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Is the Samsung Galaxy Note 7 good enough to replace your laptop in the office? Spend a day with me to see for yourself.

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A phone won't replace your laptop for everything. It's much more comfortable to type this on my 13-inch computer than a 5.7-inch phone, for example. But there are some benefits, and a few drawbacks.

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The S Pen won't work with every app. You'll have to play Pokemon Go with your fingers. Otherwise, the stylus helps keep the screen fingersmudge-free.

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I like to get a jump on email before getting to my desk.

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Illustrating ideas with a sketch made collaborating easy. You can erase the sheet in a flash, or share notes with others for later reference.

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A water-resistant coating makes lunchtime handwashing and dishwashing carefree.

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The 5.7-inch screen is big, but a quick call while running an afternoon errand break didn't feel too ridiculous.

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Especially when using the Note 7's Edge display to call up address book shortcuts.

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In some situations, using my thumbs to scroll was faster and more convenient, like while waiting in a quick-moving line.

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As a phone for everyday life, I could do everything I wanted, like launching the app to pay for my questionable caffeine habits.

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The stylus genuinely made it easier to edit some Google Docs from the comfort of a couch, which gave me a nice break from the desk.

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And the S Pen fits naturally in the hand the way an ordinary pen would, only smaller.

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Speaking of the pen, CNET's art director, who has some serious talents, very quickly sketched a cartoon using the Note 7's drawing app.

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Back at the desk, a wireless charging pad tops up the phone, because why not?

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Even though there's plenty of battery life left, intense use like streaming music, videos and GPS directions can quickly sap what's left.

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Alternatively, you can plug in the USB-C type charger, which is cool because it's reversible, so you won't have to inspect it to decide which way is "up".

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During another break, I took the Note 7 to the lobby to catch up on CNET news. The magnifying lens helped keep me from squinting.

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Deciding to do some folder maintenance, I was able to quickly add apps with a tap, rather than through drag-and-drop.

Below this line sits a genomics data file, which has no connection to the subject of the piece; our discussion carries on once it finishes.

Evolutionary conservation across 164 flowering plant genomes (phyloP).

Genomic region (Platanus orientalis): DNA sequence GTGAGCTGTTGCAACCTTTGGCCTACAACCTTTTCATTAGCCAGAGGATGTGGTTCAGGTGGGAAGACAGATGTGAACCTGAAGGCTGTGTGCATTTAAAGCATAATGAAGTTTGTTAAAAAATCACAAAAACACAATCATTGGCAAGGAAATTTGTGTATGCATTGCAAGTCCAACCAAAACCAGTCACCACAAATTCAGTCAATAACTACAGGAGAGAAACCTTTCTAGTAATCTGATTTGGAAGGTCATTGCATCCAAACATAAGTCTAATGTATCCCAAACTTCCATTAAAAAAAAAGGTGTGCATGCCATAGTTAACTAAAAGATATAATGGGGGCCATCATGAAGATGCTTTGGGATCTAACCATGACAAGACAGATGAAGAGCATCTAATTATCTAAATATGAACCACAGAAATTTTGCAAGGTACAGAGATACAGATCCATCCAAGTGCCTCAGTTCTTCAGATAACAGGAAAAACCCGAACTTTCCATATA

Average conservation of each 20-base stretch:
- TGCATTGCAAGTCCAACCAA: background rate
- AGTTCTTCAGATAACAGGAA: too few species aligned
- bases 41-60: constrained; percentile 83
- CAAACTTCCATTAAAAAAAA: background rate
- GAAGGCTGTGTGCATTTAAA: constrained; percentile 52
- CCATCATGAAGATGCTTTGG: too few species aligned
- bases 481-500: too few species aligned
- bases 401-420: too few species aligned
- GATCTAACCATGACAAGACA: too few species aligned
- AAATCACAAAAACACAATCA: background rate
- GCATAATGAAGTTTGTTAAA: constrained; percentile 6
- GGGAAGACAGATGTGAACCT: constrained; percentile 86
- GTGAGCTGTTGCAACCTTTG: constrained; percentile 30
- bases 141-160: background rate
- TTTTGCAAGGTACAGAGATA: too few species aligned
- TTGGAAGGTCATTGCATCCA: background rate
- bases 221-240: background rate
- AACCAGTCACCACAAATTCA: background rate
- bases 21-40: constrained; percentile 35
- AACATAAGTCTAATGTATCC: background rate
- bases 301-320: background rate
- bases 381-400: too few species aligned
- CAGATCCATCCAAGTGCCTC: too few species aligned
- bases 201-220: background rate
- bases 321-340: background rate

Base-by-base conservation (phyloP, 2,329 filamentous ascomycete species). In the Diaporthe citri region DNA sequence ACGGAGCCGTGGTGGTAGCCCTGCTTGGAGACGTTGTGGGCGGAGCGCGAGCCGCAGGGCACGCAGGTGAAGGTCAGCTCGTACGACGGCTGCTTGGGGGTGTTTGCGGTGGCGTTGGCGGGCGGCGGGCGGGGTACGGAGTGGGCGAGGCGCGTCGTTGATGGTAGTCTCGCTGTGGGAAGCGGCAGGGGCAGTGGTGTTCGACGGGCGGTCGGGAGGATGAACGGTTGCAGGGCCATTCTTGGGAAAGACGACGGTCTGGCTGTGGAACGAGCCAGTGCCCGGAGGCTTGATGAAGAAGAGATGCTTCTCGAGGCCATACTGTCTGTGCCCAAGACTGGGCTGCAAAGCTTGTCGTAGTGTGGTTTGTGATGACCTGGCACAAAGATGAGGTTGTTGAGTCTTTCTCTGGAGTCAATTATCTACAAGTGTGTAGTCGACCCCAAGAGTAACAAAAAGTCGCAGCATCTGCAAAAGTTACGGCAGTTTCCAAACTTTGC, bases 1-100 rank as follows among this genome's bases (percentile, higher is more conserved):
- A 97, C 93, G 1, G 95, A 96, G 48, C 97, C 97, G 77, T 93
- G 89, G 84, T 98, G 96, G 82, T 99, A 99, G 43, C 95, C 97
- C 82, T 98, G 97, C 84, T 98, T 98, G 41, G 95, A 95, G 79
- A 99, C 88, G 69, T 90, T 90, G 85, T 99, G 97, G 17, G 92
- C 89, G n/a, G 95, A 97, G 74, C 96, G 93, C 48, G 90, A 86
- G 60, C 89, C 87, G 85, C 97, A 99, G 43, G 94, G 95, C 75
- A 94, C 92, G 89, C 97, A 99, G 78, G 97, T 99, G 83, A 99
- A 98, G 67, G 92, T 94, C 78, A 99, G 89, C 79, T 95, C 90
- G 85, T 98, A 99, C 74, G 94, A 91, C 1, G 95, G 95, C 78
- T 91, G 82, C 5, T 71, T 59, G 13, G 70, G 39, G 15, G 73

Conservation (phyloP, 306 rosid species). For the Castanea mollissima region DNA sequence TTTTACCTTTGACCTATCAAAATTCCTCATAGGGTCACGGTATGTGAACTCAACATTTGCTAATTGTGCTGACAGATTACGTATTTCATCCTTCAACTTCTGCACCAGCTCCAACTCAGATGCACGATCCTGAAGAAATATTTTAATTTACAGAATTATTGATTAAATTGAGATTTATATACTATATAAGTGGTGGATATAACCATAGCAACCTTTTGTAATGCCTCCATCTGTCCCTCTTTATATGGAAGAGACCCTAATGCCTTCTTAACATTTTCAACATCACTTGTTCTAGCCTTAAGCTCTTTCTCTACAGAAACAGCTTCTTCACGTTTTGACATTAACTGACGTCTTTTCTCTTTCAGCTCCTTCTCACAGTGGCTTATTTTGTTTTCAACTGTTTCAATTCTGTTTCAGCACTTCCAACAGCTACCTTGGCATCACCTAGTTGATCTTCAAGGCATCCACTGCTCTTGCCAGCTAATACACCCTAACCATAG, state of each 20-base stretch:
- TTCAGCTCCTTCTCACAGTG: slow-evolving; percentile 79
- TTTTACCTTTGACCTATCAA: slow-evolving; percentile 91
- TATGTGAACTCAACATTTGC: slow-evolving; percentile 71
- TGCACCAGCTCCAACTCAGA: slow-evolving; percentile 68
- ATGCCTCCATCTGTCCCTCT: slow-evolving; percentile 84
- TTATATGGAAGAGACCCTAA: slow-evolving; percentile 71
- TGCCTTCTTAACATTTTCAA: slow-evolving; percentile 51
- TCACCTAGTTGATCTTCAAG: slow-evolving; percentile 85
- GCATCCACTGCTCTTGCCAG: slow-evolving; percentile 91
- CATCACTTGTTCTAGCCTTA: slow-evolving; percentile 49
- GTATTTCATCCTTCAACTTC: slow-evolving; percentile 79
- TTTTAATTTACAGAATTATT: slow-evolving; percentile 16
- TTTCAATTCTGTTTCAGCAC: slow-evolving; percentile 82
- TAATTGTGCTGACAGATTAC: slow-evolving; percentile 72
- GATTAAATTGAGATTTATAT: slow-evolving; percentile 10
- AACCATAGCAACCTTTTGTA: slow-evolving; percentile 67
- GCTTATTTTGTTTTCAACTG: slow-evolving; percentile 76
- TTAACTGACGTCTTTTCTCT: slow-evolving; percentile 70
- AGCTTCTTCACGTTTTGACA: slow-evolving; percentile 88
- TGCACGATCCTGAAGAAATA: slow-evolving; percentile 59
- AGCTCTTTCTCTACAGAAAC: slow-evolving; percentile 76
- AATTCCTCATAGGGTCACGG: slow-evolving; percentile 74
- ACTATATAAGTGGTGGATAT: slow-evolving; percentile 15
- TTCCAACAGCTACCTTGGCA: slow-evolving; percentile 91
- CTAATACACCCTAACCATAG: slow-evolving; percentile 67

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You can adjust the S Pen controls at any time in the Settings menu.

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And if you ever find the need, you can translate among 70 languages using the S Pen -- and Google Translate.

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I really love jotting a note when the screen is off, then pinning it to the lock screen. Read my full review to see how the feature could be better.

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I played around with the iris scanner. It was fast, but I didn't always want to peer into the front-facing camera to get into the phone.

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Fingerprint unlocking felt more natural, but that could also be because I'm more used to it.

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Regardless, you'll have a backup pin or pattern if the primary unlock method fails a few times.

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After hours, some coworkers ended the day at the local watering hole. Photo filters helped me quickly take this photo on the way to the bar -- this is new for Samsung phones.

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Filters and modes offer presets that made these fries look delicious. We definitely made some people jealous.

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Like Samsung's other "7" phones, the S7 and S7 Edge, the Note 7 here takes great low-light shots with its 12-megapixel camera.

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It takes nice selfies with the 5-megapixel front-facing camera, too. If it's too dark, you can set the screen to flash to brighten the scene. It'd be cool if you could choose mellower flash colors, too.

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Time to head home! And use the Note for texting and skimming social networks.

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Make sure you read my full Samsung Galaxy Note 7 review to see if you should buy this phone.

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